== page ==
struggled over the last decade or so. But I also know where I want the
fuel-efficient cars of tomorrow to be built – not in Japan, not in China, but
right here in the United States of America. Right here in the state of Michigan.

We can do this. When I arrived in Washington, I reached across the aisle to
come up with a plan to raise the mileage standards in our cars for the first
time in thirty years – a plan that won support from Democrats and Republicans
who had never supported raising fuel standards before. I also led the
bipartisan effort to invest in the technology necessary to build plug-in hybrid cars.

As President, I will accelerate those efforts to meet our urgent need. With
technology we have on the shelf today, we will raise our fuel mileage standards
four percent every year. We’ll invest more in the research and development of
those plug-in hybrids, specifically focusing on the battery technology. We’ll
leverage private sector funding to bring these cars directly to American
consumers, and we’ll give consumers a $7,000 tax credit to buy these vehicles.

But most importantly, I’ll provide $4 billion in loans and tax credits to
American auto plants and manufacturers so that they can re-tool their factories
and build these cars. That’s how we’ll not only protect our auto industry and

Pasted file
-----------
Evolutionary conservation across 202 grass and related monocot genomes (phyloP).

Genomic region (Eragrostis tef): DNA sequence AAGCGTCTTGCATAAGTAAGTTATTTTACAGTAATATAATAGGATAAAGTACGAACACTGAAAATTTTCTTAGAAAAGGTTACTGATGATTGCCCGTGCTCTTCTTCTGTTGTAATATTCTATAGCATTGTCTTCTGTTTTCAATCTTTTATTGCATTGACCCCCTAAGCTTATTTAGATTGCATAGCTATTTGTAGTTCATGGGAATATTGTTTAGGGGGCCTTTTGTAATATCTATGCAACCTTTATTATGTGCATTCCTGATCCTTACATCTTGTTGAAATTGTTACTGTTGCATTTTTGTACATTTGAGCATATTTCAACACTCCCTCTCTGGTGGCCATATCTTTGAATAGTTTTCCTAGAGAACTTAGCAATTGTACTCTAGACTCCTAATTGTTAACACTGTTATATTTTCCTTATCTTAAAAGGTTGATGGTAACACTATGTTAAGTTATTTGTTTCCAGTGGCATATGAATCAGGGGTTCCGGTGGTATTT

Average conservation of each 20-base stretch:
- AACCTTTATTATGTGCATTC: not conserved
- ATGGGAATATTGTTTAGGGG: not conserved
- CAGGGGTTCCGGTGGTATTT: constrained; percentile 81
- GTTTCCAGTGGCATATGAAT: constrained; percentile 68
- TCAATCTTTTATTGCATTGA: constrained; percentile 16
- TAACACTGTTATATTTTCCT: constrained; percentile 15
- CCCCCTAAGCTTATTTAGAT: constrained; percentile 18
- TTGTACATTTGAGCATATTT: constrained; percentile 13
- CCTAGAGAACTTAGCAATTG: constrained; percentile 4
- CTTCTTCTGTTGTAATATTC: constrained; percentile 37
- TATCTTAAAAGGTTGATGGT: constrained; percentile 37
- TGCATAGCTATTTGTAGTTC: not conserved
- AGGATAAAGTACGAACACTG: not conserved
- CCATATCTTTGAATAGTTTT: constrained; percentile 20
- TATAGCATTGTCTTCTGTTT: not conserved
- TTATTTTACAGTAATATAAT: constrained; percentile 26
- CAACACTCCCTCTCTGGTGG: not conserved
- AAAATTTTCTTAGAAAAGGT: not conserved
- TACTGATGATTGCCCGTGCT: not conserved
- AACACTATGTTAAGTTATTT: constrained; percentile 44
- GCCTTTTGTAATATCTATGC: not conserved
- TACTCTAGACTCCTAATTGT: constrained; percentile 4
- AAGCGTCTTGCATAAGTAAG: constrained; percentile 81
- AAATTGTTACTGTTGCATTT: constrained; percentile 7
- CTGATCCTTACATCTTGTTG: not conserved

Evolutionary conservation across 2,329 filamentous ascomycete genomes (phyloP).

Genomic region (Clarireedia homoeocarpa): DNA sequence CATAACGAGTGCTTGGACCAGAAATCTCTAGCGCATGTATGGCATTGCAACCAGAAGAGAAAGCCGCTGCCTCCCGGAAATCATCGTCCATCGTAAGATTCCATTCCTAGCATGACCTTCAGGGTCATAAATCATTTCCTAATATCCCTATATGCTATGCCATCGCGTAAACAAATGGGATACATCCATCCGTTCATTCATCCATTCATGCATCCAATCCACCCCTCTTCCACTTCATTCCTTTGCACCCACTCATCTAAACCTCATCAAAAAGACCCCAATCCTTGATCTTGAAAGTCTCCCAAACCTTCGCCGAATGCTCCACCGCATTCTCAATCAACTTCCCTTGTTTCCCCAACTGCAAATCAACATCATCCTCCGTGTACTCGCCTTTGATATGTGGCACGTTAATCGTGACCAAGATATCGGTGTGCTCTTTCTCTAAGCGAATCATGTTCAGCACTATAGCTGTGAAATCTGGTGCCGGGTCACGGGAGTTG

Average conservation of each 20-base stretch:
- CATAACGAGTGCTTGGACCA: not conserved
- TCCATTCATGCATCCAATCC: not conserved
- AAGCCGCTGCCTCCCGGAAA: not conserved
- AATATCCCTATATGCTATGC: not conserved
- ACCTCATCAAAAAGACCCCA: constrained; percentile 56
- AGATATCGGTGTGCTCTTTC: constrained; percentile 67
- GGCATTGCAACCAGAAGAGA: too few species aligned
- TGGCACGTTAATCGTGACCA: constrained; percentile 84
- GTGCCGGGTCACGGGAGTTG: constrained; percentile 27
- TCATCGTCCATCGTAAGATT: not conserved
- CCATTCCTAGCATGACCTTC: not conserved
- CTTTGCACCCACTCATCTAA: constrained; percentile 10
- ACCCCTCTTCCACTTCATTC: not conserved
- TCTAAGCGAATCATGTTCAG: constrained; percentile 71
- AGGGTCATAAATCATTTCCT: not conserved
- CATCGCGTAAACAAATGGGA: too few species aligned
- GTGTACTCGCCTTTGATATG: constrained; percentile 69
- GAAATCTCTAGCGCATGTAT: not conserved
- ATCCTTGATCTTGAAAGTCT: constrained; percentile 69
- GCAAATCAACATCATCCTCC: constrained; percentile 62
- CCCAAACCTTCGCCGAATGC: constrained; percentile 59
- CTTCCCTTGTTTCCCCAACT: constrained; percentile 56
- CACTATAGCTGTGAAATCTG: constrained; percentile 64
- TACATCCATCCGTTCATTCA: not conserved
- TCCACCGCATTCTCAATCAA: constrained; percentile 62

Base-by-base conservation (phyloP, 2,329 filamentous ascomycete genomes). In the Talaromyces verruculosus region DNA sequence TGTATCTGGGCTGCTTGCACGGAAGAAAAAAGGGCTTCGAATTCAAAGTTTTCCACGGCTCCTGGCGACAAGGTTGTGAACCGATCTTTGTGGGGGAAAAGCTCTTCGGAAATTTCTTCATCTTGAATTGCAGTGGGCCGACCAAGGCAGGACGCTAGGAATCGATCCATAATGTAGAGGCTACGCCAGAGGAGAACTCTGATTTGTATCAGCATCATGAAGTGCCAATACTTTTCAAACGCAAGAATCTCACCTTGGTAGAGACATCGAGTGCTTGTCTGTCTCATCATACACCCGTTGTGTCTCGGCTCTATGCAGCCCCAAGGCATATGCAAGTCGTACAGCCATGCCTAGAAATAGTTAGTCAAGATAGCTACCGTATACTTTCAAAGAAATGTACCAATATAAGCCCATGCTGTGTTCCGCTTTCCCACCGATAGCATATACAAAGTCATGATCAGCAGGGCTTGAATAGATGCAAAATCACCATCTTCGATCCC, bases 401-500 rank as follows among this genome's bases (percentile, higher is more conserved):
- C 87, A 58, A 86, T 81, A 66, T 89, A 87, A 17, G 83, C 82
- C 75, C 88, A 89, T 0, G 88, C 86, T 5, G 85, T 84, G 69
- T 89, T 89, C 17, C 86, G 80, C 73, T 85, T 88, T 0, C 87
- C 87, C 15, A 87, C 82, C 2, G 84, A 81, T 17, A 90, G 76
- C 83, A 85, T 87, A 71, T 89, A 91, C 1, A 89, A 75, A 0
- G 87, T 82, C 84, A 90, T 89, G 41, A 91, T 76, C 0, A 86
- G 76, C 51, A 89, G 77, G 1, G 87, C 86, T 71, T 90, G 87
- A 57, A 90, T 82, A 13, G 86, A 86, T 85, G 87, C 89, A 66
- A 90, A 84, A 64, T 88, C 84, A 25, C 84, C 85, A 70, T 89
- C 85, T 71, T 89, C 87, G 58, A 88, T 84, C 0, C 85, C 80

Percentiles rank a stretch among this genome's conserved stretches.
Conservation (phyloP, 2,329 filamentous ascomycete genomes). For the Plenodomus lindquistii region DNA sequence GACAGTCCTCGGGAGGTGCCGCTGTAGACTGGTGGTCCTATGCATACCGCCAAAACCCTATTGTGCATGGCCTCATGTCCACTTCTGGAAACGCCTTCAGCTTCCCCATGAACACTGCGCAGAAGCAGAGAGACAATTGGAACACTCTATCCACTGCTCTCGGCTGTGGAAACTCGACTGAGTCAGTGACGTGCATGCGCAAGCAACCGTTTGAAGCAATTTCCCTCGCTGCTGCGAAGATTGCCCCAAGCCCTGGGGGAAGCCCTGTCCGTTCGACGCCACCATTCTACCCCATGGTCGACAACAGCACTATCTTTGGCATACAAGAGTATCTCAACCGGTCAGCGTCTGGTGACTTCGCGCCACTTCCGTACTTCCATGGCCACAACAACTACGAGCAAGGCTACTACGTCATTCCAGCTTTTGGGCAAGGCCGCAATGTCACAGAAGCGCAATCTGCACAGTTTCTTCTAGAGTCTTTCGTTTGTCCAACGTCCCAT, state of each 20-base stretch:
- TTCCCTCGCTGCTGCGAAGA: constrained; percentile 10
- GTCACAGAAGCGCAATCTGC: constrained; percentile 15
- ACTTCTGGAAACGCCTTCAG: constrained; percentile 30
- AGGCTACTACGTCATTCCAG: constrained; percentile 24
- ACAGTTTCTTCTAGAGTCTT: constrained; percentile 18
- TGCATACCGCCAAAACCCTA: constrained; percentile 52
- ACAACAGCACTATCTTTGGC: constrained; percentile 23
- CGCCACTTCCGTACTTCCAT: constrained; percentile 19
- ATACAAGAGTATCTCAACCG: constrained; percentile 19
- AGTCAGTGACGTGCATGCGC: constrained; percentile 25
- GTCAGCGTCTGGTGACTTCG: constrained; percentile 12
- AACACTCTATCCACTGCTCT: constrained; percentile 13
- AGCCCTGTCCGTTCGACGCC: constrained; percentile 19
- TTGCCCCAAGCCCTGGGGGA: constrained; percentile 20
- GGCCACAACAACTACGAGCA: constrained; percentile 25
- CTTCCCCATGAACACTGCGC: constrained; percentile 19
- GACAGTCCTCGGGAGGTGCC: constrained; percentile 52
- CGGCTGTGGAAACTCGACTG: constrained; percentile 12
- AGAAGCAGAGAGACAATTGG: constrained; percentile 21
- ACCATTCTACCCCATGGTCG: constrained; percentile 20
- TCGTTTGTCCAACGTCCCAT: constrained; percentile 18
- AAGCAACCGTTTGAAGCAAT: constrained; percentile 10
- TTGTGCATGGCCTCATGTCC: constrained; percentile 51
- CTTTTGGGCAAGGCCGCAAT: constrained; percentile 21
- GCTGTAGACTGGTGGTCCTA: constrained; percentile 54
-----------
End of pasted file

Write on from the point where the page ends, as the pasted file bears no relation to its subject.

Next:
our auto workers, but help them thrive in a 21st century economy.

What’s more, these efforts will lead to an explosion of innovation here in
Michigan. At the turn of the 20th century, there were literally hundreds of car
companies offering a wide choice of steam vehicles and gas engines. I believe
we are entering a similar era of expanding consumer choices, from higher mileage
cars, to new electric entrants like GM’s Volt, to flex fuel cars and trucks
powered by biofuels and driven by Michigan innovation.

The second step I’ll take is to require that 10% of our energy comes from
renewable sources by the end of my first term – more than double what we have
now. To meet these goals, we will invest more in the clean technology research
and development that’s occurring in labs and research facilities all across the
country and right here at MSU, where you’re working with farm owners to develop
this state’s wind potential and developing nanotechnology that will make solar
cells cheaper.

I’ll also extend the Production Tax Credit for five years to encourage the
production of renewable energy like wind power, solar power, and geothermal
energy. It was because of this credit that wind power grew 45% last year, the
largest growth in history. Experts have said that Michigan has the second best
potential for wind generation and production in the entire country. And as the
world’s largest producer of the material that makes solar panels work, this tax
credit would also help states like Michigan grow solar industries that are
already creating hundreds of new jobs.